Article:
Read our pre-senate vote post recently? Now here’s the lowdown for what actually happened:
The cannabis legalization Senate vote on June 7th resulted in 56 votes for the bill to pass and 30 against with one abstention. The vote is a big step taken to remove the 95-year prohibition of cannabis in Canada.
The passing of the bill also comes with more than 40 amendments to the original, which will now be brought before the House of Commons for approval or rejection.
The primary issues covered by the amendments concern:
- Consumption by minors
- Advertising restrictions
- Potency limits
- Power to ban future cannabis products
- Home growing restrictions
Penalties for giving cannabis to minors
One concern addressed in the amendments is the maximum penalty of 14 years for sharing cannabis with minors. The case brought forth indicated that this was too harsh of a penalty for younger legal users sharing cannabis with friends still under the legal limit. The amendment proposes a fine in its place and also allows parents to share cannabis with their children at home without criminal consequence much like alcohol.
This amendment would see that legal cannabis is subject to the same plain packaging laws and advertising restrictions as tobacco products. According to Health Canada’s suggestions cannabis products will only be sold in uncolored packets with health and safety warning labels required by law. Furthermore, the Senate wants to ban all visible branding and cannabis logos on non-cannabis products as well, such as t-shirts and cups.
Another amendment to Bill C45 cannabis legalization is looking to set a potency cap on cannabis products; limiting the levels of THC or any particular compound in cannabis products for sale. The surface level reasoning for this amendment is to protect children and consumers from cannabis that is too strong for them. However, this brings up major concerns for medical patients who may require much greater levels of THC to achieve the relief they require. It is also very difficult to regulate the biological differences in tolerance between different people. Who would be the “correct” type of cannabis consumer used to set these limits?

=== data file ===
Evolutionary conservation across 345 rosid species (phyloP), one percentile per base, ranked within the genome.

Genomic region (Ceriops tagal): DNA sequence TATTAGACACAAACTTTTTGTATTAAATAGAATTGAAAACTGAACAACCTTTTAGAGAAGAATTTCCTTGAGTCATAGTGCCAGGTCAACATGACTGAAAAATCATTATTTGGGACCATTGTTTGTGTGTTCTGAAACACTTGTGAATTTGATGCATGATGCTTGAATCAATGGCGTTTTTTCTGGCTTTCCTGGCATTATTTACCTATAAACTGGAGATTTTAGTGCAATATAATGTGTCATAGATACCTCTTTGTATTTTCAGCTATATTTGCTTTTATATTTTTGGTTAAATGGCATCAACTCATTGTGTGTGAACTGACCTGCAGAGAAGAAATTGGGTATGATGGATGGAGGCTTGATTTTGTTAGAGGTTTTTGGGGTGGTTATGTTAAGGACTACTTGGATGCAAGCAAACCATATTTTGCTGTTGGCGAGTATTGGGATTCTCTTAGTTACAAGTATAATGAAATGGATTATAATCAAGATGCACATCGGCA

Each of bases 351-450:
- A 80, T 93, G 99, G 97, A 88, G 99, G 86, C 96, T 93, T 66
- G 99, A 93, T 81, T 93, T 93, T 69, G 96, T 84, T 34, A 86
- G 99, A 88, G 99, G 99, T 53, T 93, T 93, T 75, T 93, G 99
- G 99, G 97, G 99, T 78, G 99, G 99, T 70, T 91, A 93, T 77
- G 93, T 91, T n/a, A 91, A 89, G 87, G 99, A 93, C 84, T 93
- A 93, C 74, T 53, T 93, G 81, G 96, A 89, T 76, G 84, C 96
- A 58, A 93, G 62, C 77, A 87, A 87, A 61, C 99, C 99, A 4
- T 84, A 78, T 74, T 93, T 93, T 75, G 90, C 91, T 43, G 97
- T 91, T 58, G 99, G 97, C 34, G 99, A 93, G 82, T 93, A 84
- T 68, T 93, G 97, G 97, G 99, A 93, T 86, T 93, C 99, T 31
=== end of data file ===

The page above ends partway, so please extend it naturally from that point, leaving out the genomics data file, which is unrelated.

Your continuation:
Future voting power on new cannabis products
The Senate is attempting to push for voting power over the introduction of new legal cannabis products into the Canadian economy. If this amendment passes, the Senate can ban future products and inventions in the cannabis space.
Many Canadians are concerned about the future effects of such a ruling due to cannabis illiteracy among the Senate. innovation in the industry would be hampered by bureaucracy and lack of knowledge by government officials.
Home growing can be banned provincially
Previous proposals by the federal government stated that after cannabis legalization, Canadians may grow up to four cannabis plats in their homes. However, Quebec and Manitoba have pushed for the complete ban on any home growing. The primary reasoning for this ban is to protect children from negative influences at home and potential for selling home grown cannabis.
The amendment is looking to allow each province to decide it’s own rules on home growing and remove any federal protections for Canadians growing at home. Ontario condo groups and landowners have also been pushing for a ban on home growing.
Now all that is left is to have the House of Commons accept or reject these cannabis legalization amendments over the next few weeks followed by a realistic timeline of 8 – 12 weeks of provincial setup and training before legal cannabis sales in the recreational market can begin in earnest. A vote on the ban or acceptance of edible cannabis products may take up to 12 months after the passing of Bill-C45 into law. Understand how your cannabis business can be compliant with the best POS system after cannabis legalization by booking a demo here.